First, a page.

The Rodale Institute has conducted extensive research on organic farming systems and have proven over 30 years that sustainable farming practices are superior in every way. One of the technologies that they have perfected is the use of cover crops. Unlike the farmer’s cash crops, which are grown for sale, these are plants that are cultivated with the express purpose of improving the soil. Whether by fixing nitrogen, providing protection from the elements, used to add organic matter or all of the above, cover cropping can be a versatile and useful tool for the sustainable farmer. Here are some of the benefits that cover crops provide:

  • They protect soil from erosion and nutrient loss between seasons.
  • Cover crops foster biodiversity, attracting predators that help manage pest populations.
  • Certain cover crops have the ability to fix nitrogen from the atmosphere into the soil, increasing fertility for the next cash cropping.
  • They help to suppress weeds by shading them out.
  • Some cover crops can provide the farmers with income, sometimes in half the time it takes for cash crops to reach maturity.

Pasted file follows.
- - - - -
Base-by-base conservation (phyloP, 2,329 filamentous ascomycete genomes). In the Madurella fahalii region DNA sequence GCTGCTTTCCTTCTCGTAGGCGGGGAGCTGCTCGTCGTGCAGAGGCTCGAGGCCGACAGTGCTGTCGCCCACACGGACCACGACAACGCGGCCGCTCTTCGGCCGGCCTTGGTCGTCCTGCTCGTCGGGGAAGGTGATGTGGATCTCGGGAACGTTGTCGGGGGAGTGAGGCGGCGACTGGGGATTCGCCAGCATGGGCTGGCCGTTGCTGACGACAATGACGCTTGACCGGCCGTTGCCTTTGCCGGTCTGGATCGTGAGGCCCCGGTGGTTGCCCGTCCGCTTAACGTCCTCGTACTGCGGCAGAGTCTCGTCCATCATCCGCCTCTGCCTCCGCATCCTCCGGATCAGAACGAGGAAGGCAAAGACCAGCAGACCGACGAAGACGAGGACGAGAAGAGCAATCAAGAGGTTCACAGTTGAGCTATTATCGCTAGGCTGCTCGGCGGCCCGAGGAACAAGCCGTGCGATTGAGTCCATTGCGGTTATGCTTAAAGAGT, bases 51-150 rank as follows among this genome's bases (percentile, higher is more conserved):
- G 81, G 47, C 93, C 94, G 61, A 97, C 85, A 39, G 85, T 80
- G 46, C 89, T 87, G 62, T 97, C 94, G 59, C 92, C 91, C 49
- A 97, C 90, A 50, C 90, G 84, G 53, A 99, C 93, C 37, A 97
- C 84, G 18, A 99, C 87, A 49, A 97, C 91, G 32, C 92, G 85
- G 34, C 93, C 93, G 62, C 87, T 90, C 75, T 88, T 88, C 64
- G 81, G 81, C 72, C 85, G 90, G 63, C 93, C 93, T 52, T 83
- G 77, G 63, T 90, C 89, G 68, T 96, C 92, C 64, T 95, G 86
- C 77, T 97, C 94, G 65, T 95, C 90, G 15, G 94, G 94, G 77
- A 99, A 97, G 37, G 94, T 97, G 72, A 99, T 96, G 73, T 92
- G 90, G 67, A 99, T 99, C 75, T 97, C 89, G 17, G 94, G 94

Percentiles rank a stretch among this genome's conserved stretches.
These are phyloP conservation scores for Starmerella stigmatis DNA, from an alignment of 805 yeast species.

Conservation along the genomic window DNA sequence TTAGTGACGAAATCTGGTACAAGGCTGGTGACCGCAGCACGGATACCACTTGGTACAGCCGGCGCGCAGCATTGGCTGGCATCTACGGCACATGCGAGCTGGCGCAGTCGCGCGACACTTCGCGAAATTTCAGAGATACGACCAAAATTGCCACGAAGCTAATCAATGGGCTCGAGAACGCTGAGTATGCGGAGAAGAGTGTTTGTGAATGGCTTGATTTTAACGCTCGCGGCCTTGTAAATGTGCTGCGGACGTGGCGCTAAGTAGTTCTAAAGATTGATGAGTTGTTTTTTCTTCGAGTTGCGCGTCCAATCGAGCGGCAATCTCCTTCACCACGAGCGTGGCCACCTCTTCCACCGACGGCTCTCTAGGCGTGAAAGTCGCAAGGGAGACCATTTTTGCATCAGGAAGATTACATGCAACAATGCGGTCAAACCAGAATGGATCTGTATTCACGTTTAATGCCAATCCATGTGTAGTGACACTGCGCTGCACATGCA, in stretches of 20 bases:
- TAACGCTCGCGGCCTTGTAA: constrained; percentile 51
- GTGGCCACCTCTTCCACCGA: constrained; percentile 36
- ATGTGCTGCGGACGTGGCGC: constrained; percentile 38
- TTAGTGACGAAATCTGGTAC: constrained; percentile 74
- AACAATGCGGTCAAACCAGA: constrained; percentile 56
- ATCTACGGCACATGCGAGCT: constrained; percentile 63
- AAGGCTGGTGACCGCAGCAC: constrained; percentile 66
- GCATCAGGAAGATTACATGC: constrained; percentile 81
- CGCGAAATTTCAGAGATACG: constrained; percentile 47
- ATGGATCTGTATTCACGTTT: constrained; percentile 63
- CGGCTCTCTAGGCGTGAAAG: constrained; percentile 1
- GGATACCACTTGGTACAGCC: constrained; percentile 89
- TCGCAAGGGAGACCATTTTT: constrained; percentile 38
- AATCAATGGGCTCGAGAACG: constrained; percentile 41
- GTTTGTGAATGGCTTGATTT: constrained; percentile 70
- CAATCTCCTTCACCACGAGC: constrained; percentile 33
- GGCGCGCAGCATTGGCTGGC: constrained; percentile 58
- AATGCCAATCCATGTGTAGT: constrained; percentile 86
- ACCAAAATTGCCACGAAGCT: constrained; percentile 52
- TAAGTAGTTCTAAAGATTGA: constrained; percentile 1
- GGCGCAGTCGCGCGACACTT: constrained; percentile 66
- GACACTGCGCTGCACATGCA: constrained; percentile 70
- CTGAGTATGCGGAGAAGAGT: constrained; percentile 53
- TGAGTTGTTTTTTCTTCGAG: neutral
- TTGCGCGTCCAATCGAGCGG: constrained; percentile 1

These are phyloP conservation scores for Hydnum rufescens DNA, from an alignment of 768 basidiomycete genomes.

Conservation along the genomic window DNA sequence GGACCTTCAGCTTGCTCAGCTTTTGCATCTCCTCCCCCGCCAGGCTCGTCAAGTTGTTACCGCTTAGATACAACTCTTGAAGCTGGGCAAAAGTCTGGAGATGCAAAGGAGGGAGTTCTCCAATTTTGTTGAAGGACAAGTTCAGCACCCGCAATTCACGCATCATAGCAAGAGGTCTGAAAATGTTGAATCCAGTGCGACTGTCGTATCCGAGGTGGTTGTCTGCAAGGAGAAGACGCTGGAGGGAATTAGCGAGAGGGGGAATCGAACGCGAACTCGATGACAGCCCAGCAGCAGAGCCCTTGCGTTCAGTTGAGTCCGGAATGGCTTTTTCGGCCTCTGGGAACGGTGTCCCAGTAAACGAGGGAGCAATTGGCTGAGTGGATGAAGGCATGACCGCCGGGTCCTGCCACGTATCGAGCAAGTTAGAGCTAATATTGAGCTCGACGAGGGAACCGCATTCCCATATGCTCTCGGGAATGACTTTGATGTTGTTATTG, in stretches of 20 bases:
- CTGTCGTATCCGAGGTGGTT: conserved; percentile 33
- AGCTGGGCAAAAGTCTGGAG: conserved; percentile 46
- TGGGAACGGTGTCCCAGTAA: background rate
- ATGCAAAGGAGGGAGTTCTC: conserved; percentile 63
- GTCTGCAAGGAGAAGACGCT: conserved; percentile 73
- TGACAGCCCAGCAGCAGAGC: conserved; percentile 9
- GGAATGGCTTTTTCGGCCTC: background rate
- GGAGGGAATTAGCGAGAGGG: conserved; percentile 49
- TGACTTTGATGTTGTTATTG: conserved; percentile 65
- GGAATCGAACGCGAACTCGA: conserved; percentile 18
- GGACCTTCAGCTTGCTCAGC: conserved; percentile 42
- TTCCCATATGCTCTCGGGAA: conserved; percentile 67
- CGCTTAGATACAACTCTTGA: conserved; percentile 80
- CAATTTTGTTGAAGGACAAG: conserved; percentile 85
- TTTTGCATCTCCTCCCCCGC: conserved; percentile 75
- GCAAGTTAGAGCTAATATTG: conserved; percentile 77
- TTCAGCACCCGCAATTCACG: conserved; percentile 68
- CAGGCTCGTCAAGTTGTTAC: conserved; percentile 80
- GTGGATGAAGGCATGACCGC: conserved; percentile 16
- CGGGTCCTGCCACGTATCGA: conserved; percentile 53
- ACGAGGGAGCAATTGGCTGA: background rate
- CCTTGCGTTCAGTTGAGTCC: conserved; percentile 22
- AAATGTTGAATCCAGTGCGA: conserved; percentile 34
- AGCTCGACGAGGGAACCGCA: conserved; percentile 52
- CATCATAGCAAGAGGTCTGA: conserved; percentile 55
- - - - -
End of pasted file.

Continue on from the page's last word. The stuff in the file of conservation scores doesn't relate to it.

• Cover crops do a good job of sequestering carbon and mitigating climate change.
  • They provide a natural, healthy alternative to toxic chemicals such as pesticides and herbicides, and synthetic fertilizers which are pollutants when manufactured and also when used.

Check out the full article written by the Rodale Institute here.

Local Cover Crops

The article suggest cover crops such as alfalfa, rye and more. Here in the Philippines, we find that pulses are very effective cover crops. Legumes such as Monggo grow quickly, smothering weeds and fix nitrogen into the soil. They are also valuable crops that can be harvested for sale or food.

One way of applying a cover crop is by soaking the seeds overnight before tilling the field. You can then broadcast these into the soil as it is tilled or afterwards. About 10g per square meter is plenty. Irrigate the soil for best results. Within days, the cover crop will begin sprouting. When it is time for planting, you can pull the cover crops out or cultivate them into the soil (you need to wait two weeks before planting if you do this). The cover crops between rows can be left as they will control weeds and will eventually provide a crop as well.

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